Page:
A report released on Monday by Michael Gennaco and the LA County Office of Independent Review, found that Los Angeles County officials have, in multiple cases, ignored state law that requires them to publicly disclose child deaths resulting from abuse or neglect.
Supervisor Zev Yaroslavsky told the LA Times that dozens of such cases may be involved.
Garrett Therolf of the LA Times has the full story.
Here’s a clip.
….Yaroslavsky said auditors uncovered the discrepancy [between the number of deaths that occurred, and the number reported] when they reviewed the case of Jorge Tarin, an 11-year-old Montebello boy who hanged himself with a jump rope in June. In confidential court filings, social workers declared his death to be the result of abuse or neglect, but when it came time to report abuse or neglect deaths to the public, the department left his case off the list.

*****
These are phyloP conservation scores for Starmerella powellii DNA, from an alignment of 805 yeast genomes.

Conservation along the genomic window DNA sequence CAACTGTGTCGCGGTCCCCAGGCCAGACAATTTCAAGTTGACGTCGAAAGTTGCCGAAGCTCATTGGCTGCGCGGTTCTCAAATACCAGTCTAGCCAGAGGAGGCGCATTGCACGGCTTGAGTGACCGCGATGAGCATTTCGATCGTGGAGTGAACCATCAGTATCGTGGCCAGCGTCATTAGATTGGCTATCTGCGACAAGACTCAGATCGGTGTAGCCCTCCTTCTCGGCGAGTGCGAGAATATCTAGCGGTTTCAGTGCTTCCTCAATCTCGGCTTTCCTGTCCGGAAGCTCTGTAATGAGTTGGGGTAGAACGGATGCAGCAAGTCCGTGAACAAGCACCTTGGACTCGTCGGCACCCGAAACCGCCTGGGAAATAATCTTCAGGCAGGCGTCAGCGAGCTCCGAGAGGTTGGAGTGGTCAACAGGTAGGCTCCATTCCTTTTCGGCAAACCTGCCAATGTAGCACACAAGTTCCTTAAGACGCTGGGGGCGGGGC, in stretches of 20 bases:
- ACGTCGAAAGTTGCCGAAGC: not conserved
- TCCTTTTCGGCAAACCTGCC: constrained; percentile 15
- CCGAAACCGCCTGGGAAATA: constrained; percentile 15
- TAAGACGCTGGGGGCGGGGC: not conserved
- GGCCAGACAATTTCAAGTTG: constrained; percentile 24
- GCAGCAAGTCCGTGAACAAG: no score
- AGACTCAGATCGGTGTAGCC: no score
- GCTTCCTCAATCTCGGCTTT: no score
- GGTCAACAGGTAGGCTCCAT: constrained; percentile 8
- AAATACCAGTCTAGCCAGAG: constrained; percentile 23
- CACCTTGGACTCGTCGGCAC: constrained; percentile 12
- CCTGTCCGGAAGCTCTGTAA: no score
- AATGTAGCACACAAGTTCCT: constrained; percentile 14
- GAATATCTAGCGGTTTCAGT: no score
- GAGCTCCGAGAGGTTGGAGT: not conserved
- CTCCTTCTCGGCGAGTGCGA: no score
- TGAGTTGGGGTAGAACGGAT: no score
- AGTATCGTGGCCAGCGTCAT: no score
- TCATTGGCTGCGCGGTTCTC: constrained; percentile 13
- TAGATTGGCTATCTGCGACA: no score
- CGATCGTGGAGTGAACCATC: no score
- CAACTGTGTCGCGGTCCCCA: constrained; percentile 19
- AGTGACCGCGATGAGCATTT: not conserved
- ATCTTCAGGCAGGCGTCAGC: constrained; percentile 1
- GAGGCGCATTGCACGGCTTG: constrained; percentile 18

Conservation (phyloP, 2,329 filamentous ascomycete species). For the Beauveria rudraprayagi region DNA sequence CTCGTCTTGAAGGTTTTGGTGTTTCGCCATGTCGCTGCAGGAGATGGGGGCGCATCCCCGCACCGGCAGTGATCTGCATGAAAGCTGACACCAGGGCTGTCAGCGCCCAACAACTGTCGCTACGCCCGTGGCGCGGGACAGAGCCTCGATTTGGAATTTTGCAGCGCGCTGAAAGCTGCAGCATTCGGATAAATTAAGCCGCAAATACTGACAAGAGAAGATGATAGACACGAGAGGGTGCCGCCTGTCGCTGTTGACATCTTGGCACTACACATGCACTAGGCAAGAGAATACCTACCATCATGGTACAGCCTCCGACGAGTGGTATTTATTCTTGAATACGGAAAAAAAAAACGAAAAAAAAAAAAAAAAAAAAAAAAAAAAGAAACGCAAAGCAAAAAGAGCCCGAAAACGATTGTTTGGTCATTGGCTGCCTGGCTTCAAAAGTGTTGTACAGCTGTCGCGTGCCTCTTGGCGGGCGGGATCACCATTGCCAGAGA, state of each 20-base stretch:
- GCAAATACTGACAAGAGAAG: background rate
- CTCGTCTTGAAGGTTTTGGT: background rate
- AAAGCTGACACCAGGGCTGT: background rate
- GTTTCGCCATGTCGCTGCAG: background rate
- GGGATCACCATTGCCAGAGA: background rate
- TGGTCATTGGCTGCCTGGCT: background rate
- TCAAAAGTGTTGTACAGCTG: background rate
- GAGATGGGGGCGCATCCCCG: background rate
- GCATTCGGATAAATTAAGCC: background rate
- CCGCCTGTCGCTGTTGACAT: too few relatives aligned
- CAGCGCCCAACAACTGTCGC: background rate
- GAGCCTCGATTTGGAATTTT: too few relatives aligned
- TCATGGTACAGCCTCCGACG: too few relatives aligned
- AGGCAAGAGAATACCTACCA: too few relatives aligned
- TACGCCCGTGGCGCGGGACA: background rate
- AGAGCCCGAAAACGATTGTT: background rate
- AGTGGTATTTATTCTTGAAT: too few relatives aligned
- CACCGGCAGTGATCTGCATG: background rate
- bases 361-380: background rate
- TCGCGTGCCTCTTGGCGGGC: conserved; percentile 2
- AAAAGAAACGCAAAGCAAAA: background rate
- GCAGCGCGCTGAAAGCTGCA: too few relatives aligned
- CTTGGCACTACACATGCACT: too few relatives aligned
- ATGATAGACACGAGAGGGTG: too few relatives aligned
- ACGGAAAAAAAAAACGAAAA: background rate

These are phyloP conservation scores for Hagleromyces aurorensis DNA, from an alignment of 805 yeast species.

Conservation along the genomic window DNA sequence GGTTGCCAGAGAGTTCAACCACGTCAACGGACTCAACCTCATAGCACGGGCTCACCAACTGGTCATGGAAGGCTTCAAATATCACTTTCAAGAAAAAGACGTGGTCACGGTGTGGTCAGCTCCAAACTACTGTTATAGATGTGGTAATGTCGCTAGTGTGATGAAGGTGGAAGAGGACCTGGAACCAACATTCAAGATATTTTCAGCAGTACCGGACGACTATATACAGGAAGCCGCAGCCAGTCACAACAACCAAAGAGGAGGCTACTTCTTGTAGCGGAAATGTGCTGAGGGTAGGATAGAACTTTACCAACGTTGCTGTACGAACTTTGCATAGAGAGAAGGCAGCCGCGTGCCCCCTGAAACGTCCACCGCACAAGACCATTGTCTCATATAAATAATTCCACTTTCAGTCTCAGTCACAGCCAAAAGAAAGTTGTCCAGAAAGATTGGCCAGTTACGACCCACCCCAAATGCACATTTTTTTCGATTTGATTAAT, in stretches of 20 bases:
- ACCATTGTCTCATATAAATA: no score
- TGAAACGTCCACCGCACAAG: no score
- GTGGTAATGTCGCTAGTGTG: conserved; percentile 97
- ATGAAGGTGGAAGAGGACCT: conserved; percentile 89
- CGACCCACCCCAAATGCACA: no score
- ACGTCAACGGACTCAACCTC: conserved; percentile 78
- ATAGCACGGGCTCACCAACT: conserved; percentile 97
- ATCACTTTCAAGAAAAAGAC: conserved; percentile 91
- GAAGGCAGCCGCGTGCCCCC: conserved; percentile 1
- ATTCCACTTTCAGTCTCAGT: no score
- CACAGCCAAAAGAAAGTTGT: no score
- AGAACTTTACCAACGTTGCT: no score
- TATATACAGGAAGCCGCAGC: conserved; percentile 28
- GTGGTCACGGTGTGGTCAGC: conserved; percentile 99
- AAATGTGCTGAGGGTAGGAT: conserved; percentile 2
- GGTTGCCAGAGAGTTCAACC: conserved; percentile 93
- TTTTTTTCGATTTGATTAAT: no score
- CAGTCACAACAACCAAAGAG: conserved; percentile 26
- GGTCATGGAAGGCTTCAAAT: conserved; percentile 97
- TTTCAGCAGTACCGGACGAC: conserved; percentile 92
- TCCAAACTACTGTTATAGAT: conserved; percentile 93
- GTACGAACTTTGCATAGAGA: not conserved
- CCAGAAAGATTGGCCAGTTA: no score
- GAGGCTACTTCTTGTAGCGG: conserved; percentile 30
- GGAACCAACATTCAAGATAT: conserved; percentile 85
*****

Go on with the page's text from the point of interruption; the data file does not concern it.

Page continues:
In the audit, Michael Gennaco, chief attorney for the Office of Independent Review, noted a dramatic change last year in the amount of information released by the department, with disclosure in only four of 18 cases. Gennaco said the pattern has extended into 2010. The Times has been denied in repeated public records requests for information.
A 2007 state law requires release of numerous records in such cases unless doing so would jeopardize a criminal investigation. Gennaco found that child welfare officials were asking law enforcement agencies to object to the release of documents before investigators had the chance to review the case files. The effect has been blanket objections to disclosure that resulted in “a virtual paralysis of the statute’s intent.”